On March 30, 2010, Obama combined two major reforms into one, calling it the Health Care and Education Reconciliation Act. The health care issue is one that we have discussed before; the focus of this post is to explore the reasons for the student loan reform, which is the ‘Education’ part of the “Health Care and Education Reconciliation Act.”
In the most recent years, student loans were offered by many private lenders whose funds came from the federal government. In essence, private lenders became student loan brokers between the government and students. Because of this arrangement, student loans became expensive due to this middlemen arrangement.
What is the Student Loan Reform?
Starting July 01, 2010, all student loans will be granted directly from the federal government, disallowing private lenders to lend to students.
What is the purpose of the student loan reform?
The purpose of the student loan reform is to make education more affordable, allowing more people to obtain the higher education needed to compete in an increasingly global economy. Cutting out the middlemen (private lenders) could mean a potentially $60 Billion dollars of savings in the next ten years, with $36 billion being used towards Pell Grants.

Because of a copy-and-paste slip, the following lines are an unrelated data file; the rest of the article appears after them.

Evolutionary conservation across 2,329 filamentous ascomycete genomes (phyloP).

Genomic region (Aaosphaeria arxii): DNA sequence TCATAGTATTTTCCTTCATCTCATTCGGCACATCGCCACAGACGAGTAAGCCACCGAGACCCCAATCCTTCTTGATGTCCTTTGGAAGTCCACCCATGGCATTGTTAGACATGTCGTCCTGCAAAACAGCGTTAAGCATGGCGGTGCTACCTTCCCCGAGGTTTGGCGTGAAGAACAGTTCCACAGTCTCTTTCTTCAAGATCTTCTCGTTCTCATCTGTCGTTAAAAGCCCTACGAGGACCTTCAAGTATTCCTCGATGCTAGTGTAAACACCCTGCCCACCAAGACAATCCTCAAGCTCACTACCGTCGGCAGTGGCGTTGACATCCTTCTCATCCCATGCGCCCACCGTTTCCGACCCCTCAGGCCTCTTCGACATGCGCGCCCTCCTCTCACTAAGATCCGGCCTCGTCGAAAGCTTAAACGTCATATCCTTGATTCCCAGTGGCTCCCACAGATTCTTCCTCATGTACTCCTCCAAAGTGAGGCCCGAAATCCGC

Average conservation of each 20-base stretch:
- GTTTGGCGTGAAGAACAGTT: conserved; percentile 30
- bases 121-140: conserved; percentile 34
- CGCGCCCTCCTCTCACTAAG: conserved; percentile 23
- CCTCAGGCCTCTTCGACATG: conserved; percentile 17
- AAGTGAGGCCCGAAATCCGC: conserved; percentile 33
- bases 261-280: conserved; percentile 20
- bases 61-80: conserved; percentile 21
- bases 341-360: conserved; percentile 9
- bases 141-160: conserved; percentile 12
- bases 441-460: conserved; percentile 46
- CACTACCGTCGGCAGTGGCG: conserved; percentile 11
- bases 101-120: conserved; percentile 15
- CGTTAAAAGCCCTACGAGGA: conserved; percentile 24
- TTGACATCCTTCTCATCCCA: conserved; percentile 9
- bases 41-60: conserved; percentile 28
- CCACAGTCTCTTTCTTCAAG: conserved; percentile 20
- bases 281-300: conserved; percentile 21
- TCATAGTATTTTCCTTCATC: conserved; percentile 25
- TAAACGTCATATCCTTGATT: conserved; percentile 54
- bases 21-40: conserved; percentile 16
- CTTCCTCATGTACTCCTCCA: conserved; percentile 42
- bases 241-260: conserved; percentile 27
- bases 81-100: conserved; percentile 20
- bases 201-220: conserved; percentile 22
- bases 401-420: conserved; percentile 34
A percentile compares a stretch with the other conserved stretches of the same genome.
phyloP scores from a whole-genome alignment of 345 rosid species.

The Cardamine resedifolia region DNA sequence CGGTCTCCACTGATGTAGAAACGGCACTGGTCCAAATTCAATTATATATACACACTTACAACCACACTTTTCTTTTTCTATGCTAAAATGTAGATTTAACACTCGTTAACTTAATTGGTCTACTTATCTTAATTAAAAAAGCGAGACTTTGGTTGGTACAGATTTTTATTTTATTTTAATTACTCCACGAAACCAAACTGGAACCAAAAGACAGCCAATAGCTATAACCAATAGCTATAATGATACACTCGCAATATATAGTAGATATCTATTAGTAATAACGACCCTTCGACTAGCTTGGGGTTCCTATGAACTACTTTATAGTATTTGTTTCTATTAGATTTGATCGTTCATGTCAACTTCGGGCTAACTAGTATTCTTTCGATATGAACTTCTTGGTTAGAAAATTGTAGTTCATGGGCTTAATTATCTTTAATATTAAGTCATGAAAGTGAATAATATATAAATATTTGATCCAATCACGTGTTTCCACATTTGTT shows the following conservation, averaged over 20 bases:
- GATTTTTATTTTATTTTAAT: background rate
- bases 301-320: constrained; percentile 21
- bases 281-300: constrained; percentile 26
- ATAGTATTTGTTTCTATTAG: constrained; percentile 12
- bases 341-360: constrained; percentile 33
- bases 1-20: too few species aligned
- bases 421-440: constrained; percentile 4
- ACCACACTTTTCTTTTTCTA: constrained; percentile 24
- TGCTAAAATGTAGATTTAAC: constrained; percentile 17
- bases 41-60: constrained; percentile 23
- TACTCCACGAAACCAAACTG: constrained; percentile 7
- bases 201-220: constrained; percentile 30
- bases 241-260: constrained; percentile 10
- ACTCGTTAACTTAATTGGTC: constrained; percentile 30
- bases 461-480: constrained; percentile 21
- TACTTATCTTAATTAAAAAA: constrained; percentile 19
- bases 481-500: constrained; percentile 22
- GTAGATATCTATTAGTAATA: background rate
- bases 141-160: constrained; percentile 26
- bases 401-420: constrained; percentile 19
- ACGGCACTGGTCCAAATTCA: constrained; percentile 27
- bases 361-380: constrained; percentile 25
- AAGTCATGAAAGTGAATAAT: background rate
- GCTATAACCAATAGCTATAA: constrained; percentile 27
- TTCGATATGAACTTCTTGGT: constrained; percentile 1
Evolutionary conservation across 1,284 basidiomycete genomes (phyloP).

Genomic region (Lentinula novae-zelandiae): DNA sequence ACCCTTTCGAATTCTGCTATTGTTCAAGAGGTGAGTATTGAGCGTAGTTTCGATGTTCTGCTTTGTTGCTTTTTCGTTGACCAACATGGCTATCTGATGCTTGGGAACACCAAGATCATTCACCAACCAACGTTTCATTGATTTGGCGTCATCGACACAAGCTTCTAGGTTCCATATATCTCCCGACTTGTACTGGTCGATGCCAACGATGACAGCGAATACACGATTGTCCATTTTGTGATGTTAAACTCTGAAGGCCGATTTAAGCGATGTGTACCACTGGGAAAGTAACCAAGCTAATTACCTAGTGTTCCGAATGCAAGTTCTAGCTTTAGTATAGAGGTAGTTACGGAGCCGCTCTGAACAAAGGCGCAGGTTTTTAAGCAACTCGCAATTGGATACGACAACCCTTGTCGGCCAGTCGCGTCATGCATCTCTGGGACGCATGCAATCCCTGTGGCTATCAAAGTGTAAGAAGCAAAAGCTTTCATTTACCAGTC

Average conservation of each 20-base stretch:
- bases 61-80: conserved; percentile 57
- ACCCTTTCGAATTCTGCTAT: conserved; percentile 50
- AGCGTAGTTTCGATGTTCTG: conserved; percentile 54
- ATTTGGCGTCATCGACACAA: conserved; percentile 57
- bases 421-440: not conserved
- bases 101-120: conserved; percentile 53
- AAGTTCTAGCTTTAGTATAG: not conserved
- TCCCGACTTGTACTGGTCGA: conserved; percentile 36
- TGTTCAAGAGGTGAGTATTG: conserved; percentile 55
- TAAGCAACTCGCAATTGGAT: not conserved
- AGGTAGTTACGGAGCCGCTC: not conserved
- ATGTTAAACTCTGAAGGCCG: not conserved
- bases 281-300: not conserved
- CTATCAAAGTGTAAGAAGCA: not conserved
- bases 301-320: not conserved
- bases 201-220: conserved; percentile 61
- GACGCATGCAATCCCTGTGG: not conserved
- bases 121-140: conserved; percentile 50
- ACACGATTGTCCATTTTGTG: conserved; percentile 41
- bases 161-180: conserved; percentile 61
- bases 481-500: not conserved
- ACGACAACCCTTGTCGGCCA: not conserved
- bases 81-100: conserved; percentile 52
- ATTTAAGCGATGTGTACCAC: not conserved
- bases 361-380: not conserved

Many (mainly from private lenders) have argued that jobs will be lost in the private lending industry if private lenders are barred from providing student loans and that student lending will become nationalized. However, the other side of the argument is that although it is true that some jobs will be lost in the private lending sector, more jobs will be created on the government side. In addition, no matter how you cut the cheese, students loans are nationalized since the money does originate from the government.
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